Weedkiller’s cancer link: New review adds to the case
(NaturalHealth365) It’s unfortunate that the term “weedkiller” has become so closely associated with cancer – just look no further than the ongoing litigations between cancer patients and Big Agricultural powerhouse Monsanto, the notorious creator of Roundup.
But as industry-backed “experts” continue to claim that the link between the world’s most popular herbicide and cancer is “controversial,” we continue to see more evidence showing just how plausible and indeed probable it is that this toxin is causing serious harm to humans.
Glyphosate-based herbicides, “the most heavily used herbicides in the world,” are probable human carcinogens, latest research update confirms
A 2021 research review published in Clinical Lymphoma, Myeloma & Leukemia describes glyphosate-based herbicidal formations like Roundup as “the most heavily used herbicides in the world.” Indeed, according to the U.S. Environmental Protection Agency (EPA), around 280 million pounds of glyphosate are applied to nearly 300 million acres of cropland in the United States alone every year – the vast majority of it going to crops of soybeans, corn, or cotton (and we can only imagine how much of that annual dose is getting into our water and soil).
The authors of the above-noted 2021 review also noted that “the International Agency for Research on Cancer (IARC) concluded that glyphosate and [glyphosate-based herbicides] are probably carcinogenic to humans (group 2A), mainly for non-Hodgkin lymphoma [NHL].” They add that “epidemiologic studies provide ample evidence for an association between exposure to [glyphosate] and an increased risk of NHL,” and indeed cite various animal and laboratory studies suggesting harm “even at low doses” of exposure.
“This evaluation,” the authors note, “provides coherent and compelling evidence that glyphosate … are a cause of NHL in humans exposed to these agents. These findings should prompt new reviews by pesticide regulatory agencies around the world.”
Now, less than two years later, yet another systematic review – this one published in the latest issue of the peer-reviewed journal Chemosphere – serves to “strengthen the mechanistic evidence that glyphosate is a probable human carcinogen and provide biological plausibility for previously reported cancer associations in humans, such as non-Hodgkin lymphoma.”
To be clear, we appreciate the ongoing investigation and the increasing call to hold Big Ag stakeholders accountable. But at this point, it’s almost fair to ask: Why do we even need more evidence to show just how cancerous these herbicides can be? Isn’t it painfully obvious at this point?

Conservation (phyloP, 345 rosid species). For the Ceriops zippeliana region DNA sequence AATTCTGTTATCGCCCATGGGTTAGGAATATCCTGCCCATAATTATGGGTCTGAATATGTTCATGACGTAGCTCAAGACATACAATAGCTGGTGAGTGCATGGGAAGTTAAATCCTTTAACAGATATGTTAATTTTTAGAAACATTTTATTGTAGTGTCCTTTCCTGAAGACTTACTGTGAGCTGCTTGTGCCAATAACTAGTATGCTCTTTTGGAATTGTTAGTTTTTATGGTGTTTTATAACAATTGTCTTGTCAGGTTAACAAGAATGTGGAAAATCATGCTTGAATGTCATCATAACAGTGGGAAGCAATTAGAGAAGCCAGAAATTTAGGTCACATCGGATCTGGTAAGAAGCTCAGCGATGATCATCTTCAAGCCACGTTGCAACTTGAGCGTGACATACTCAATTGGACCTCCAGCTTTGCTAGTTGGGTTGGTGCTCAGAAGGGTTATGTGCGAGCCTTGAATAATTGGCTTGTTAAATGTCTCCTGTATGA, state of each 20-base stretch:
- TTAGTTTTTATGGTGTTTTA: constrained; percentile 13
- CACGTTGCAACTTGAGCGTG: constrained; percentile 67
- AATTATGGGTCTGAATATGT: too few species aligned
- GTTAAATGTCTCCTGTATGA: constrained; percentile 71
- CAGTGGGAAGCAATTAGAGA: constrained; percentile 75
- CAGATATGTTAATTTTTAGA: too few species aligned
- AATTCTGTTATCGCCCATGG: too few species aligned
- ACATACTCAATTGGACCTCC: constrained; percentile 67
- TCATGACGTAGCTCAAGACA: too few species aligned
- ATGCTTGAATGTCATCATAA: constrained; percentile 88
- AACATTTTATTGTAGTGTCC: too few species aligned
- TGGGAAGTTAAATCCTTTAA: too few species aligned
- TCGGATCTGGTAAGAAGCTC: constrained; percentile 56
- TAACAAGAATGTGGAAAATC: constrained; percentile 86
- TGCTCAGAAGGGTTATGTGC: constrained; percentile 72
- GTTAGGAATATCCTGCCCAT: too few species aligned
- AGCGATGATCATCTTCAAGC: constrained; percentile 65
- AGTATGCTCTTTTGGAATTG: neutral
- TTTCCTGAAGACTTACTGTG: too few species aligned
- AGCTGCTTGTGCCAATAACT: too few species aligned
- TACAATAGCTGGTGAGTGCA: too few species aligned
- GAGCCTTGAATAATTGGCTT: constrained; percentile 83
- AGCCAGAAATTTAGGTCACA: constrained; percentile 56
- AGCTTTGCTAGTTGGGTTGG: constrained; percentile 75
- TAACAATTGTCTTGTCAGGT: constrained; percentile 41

Glyphosate features at least 5 of 10 key characteristics of chemicals that cause cancer, according to scientists
This newer paper, entitled “Mapping the key characteristics of carcinogens for glyphosate and its formulations: A systematic review,” actually compiled an “exhaustive” amount of data in order to compare glyphosate to 10 key characteristics of chemicals that are already known to cause cancer. In other words, the authors wanted to know just how similar to known carcinogens are glyphosate-based herbicides.
As it turns out: very similar. By extracting more than 50,000 data points from 175 articles that met their inclusion criteria, the reviewers were able to determine that there is “strong evidence” showing that glyphosate has at least 5 out of 10 characteristics commonly seen in known carcinogenic compounds. Specifically, the data they analyzed showed that glyphosate is carcinogenic because it can cause:
- Genotoxicity – a process that causes damage to DNA and/or chromosomes and may lead to cancer
- Epigenetic alterations, in which genes are turned “on” or “off” in the body
- Oxidative stress, in which damaging free radicals accumulate in the body
- Chronic inflammation
- Endocrine disruption
The authors add that the herbicide has also shown to produce a “perturbation of the gut microbiota,” which they argue could also help explain the link between glyphosate and lymphomagenesis, otherwise known as the growth and development of lymphoma.
Ensuring people have access to food is important. But at what cost to our environment and our health as a global community? Will Big Agra truly be held accountable for its dependency on cancer-causing compounds, and will safer alternatives be championed? What do you think, readers? (Post your thoughts in the comment section below)
Sources for this article include: